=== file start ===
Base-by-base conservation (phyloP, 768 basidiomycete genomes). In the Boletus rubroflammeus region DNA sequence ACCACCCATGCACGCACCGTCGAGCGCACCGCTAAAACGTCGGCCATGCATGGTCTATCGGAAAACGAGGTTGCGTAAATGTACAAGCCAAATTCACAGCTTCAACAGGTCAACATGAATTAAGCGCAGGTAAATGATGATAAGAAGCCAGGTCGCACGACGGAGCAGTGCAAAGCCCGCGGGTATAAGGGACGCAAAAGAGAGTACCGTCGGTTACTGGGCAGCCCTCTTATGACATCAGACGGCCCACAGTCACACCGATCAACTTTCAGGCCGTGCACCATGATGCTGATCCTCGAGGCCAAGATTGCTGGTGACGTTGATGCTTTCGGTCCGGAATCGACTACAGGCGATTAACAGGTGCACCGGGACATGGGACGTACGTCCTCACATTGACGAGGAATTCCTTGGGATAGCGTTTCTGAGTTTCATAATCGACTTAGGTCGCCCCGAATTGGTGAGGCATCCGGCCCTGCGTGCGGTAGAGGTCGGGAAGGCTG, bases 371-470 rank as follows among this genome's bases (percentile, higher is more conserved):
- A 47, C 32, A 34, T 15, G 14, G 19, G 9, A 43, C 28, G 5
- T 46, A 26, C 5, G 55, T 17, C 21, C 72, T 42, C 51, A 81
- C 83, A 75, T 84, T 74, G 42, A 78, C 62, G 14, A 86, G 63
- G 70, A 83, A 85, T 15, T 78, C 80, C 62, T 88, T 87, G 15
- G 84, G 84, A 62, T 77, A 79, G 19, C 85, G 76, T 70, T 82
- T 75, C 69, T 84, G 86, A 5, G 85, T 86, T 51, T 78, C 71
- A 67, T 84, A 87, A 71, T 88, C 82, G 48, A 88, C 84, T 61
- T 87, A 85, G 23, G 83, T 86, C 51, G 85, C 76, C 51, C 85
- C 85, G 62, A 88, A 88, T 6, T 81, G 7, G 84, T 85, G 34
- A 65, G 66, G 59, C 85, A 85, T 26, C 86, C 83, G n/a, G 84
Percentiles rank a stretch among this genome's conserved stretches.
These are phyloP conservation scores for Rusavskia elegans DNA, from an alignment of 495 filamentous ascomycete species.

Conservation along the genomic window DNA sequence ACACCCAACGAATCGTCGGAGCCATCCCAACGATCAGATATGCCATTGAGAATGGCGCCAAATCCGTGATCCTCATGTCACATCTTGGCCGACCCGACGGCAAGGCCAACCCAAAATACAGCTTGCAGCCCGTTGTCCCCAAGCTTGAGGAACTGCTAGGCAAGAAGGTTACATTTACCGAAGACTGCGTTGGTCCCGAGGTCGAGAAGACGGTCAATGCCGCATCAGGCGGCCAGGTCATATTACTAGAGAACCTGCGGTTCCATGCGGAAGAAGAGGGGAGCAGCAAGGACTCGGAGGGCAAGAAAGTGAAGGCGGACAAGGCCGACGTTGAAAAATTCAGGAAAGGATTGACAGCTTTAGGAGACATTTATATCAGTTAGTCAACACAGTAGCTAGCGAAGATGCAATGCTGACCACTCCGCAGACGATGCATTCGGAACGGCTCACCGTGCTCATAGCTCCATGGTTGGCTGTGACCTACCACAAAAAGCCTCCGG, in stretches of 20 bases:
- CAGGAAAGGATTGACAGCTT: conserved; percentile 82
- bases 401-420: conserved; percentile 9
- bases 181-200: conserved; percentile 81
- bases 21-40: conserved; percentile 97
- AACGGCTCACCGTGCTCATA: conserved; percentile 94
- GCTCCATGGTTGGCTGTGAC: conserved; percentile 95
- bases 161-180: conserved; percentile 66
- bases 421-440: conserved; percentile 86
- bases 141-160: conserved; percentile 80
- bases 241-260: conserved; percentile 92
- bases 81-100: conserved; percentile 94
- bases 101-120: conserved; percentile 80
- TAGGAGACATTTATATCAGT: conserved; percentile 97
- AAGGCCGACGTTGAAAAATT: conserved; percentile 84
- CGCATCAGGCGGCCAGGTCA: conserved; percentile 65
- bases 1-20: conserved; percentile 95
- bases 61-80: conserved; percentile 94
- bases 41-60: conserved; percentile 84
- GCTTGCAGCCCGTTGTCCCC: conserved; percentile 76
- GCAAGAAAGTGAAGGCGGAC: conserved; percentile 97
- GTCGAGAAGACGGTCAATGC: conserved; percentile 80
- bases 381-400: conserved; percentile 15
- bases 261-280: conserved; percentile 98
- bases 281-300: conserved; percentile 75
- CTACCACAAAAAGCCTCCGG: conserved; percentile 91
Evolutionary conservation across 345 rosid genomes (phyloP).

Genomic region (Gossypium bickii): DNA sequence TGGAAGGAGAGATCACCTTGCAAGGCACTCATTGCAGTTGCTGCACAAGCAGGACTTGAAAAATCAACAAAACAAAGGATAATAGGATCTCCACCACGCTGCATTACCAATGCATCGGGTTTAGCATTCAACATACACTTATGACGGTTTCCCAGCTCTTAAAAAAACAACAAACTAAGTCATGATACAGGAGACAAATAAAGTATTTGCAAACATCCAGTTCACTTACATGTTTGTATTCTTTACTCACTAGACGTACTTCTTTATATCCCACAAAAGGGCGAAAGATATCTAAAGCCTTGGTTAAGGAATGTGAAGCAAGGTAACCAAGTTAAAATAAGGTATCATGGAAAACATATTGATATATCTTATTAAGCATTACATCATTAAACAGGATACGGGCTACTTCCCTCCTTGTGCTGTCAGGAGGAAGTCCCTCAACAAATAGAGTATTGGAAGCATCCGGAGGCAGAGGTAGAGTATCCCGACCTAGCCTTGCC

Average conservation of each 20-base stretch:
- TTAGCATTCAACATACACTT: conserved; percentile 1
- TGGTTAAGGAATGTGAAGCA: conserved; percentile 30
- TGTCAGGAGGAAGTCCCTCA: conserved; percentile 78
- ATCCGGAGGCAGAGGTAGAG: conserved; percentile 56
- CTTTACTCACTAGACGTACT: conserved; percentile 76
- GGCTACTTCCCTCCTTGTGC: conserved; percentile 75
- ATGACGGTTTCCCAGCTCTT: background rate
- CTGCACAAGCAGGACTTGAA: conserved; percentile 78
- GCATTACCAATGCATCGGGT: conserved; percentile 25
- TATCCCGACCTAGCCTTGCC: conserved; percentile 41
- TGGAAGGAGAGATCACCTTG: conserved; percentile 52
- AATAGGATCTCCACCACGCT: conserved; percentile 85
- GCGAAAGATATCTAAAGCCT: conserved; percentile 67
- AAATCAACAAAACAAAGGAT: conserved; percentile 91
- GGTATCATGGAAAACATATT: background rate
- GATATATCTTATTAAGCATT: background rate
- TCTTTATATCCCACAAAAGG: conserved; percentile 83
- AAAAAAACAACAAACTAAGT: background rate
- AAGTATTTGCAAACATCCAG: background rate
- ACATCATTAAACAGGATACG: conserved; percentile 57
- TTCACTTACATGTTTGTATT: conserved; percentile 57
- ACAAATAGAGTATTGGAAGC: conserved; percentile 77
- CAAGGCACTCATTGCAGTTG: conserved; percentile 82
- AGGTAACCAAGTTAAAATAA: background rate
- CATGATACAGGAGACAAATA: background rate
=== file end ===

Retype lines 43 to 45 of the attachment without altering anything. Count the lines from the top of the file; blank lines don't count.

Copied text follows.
- TTAGCATTCAACATACACTT: conserved; percentile 1
- TGGTTAAGGAATGTGAAGCA: conserved; percentile 30
- TGTCAGGAGGAAGTCCCTCA: conserved; percentile 78